Is it possible to admire a body of work for its smartness, deadpan humour, irreverence, visual bravura, and yet feel thoroughly alienated and even dismayed by it at the same time?
In the case of the Coen Brothers' movies, I'm afraid that's a regretful yes. A Serious Man, their latest, is being touted as their most "personal" film, and its vision of a suburban Jewish community in Minnesota in 1967 has moments of laugh-out-loud verbal quirkiness to rank with the best they're capable of. But it also falls in line with the Coen shortcomings: a narrow emotional range, a patchiness of construction and a contemptuous refusal to seek meaning or revelation in anything. Comedy, even tragicomedy, should not feel like such hard work.
It plays out the story of a modern Job. Larry Gopnik (Michael Stuhlbarg) is a physics professor in a quiet Midwestern university whose life has started to unravel before his eyes. His maladjusted brother is sleeping on the couch, hogging the bathroom and getting into trouble with the police. His son Danny (Aaron Wolf) is about to be bar mitzvahed but has dope on the brain, Jefferson Airplane on his transistor and "F-Troop" on the telly. His daughter (Jessica McManus) is stealing money from his wallet to save up for a nose job. Worst of all, his wife Judith (Sari Lennick) has fallen in love with a local widower, the maddeningly sanctimonious Sy Ableman, and wants Larry to move out of the family home.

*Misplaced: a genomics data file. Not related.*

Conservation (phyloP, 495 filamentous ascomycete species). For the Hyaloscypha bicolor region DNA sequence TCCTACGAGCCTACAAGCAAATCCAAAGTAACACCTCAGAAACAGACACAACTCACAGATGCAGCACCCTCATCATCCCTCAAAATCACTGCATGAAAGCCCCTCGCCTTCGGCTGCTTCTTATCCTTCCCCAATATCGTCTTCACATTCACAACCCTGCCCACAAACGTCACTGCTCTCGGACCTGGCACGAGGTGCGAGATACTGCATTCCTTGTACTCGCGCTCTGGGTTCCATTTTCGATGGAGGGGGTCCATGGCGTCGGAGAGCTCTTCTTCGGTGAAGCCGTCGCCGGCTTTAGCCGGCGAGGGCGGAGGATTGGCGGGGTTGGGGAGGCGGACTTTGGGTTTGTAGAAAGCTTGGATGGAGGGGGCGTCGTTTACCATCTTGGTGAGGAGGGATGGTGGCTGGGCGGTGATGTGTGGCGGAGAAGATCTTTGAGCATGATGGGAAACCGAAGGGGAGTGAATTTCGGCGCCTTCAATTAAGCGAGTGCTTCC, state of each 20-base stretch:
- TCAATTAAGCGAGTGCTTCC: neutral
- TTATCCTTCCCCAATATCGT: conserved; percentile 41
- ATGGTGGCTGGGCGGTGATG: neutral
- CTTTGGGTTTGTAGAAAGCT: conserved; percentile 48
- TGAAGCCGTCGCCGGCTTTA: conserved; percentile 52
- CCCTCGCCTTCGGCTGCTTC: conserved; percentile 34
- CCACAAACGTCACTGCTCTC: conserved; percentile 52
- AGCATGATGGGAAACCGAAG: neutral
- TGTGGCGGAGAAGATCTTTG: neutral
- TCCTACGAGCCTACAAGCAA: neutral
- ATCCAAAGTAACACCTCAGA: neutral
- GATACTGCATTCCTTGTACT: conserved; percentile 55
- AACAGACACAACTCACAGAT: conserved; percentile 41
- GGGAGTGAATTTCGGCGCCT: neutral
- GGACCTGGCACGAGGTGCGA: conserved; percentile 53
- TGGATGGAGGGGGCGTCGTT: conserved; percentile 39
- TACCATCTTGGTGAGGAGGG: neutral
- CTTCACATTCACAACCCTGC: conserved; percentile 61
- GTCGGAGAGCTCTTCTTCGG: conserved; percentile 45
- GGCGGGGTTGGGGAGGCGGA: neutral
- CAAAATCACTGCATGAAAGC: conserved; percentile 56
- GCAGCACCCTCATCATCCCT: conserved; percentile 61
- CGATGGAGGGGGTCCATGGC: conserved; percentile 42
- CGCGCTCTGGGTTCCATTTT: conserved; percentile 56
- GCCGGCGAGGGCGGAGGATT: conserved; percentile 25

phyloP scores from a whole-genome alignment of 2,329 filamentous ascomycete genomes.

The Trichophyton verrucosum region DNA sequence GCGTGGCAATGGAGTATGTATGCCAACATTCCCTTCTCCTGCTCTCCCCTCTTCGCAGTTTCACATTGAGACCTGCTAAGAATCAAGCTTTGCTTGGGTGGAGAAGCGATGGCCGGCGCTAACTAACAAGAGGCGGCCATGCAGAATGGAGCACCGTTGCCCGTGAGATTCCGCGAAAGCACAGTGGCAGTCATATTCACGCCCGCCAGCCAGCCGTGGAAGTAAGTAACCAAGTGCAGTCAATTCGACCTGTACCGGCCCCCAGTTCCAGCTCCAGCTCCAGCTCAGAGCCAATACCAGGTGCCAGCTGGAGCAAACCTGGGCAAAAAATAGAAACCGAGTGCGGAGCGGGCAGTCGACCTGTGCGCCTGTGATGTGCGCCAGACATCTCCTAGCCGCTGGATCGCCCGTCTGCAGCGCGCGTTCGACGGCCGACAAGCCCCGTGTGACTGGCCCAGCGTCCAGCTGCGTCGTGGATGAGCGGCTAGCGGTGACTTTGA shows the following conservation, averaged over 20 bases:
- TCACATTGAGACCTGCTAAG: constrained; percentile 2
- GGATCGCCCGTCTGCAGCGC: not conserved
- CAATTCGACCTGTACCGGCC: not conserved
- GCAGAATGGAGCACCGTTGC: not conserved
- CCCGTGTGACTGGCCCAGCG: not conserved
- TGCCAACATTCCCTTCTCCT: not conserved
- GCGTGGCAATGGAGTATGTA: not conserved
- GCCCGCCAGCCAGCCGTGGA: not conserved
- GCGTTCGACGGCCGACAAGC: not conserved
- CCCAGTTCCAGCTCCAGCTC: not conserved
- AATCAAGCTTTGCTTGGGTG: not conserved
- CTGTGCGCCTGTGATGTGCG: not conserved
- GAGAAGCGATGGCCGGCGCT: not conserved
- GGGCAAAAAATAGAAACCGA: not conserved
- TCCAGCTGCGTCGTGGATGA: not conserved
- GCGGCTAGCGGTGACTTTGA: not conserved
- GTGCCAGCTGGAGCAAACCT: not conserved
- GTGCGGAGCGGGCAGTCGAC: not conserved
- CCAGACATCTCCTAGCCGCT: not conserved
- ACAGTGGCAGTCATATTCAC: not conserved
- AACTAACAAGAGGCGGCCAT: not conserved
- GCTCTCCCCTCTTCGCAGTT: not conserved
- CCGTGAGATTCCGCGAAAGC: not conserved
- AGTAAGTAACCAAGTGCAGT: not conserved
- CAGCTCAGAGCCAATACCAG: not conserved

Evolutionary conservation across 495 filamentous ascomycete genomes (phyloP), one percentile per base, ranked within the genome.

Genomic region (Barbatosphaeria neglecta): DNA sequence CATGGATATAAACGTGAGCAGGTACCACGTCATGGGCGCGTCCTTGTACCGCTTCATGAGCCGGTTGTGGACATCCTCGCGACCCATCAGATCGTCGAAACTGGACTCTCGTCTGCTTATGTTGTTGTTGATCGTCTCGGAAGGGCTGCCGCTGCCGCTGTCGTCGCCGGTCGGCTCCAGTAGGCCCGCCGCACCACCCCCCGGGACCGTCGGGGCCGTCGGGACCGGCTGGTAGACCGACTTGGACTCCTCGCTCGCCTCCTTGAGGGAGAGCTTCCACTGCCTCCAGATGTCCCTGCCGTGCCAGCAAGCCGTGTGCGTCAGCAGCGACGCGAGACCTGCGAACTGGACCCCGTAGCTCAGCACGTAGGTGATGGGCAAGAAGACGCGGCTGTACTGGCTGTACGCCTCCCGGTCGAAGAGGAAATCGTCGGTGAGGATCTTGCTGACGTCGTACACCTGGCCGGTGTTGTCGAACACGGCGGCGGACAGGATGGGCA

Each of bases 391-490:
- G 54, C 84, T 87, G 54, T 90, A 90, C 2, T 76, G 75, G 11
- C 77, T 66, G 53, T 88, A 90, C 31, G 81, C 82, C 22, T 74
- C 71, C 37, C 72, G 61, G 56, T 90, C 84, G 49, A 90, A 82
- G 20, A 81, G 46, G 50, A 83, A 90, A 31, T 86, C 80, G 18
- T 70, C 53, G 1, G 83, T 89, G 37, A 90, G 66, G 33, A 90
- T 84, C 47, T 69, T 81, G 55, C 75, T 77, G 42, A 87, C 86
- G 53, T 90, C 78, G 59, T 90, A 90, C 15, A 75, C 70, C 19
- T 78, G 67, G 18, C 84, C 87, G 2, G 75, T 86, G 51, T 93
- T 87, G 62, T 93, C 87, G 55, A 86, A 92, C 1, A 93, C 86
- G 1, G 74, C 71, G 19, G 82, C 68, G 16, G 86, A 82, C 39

Enough already, you may think, but the story keeps burdening its protagonist with woes. His next-door neighbour is a redneck hunter who plainly dislikes him. A decision on Larry's tenure is being undermined by an anonymous letter campaign, and a Korean student is trying to blackmail his way to better grades. As you wonder what the point of this victimisation might be, the unfortunate Larry goes to seek guidance from three different rabbis. Why has the "Hashem" – the divinity – got it in for him? Good question, but don't expect a serious answer. One of the rabbis tells an elaborate moral tale about "the goy's teeth", which turns out to have neither a moral nor a point. "We can't know everything," the rabbi shrugs. "Yeah, but you don't seem to know anything," Larry replies, not unreasonably. It's good comedy, as is the confusion over "the get" – a formal Jewish divorce – which becomes a running joke in the same way that the hula hoop ("You know, for kids") did in The Hudsucker Proxy.
They've got funny bones, these Coens, and it's heartening at least that their pictures really don't look or sound like anybody else's. But the laughter they induce isn't joyous, or cathartic, or instructive; it's mirthless, because the farcical situations they conjure are also essentially realistic, characterised by boredom, exasperation and anxiety. Even when Larry breaks out of his repressive shell and shares a joint with his foxy neighbour who sunbathes in the nude, there's no liberating sense of fun, because the Coens have decided that Larry is trapped – trapped emotionally, yet also trapped in the self-consciously formal style of their film-making, a matter of long silences, forlorn stares and abrupt close-ups (they seem to have a thing about ears in this film). It's a tribute to Michael Stuhlbarg's performance that we can bear to be in his company for so long without yielding to an urge to scream.
A Serious Man may be a "personal" film, but nothing in it suggests the Coens' affection for the era they grew up in, or a nostalgia for the faith they may have lost. The philosophical terminus is no different from any of their other movies: human existence is futile, and questioning your luck is meaningless. "I feel like the carpet's been yanked from under me," says poor Larry, whose fate looks sadly sealed. But it's not the indifferent universe to blame – it's his two indifferent creators.
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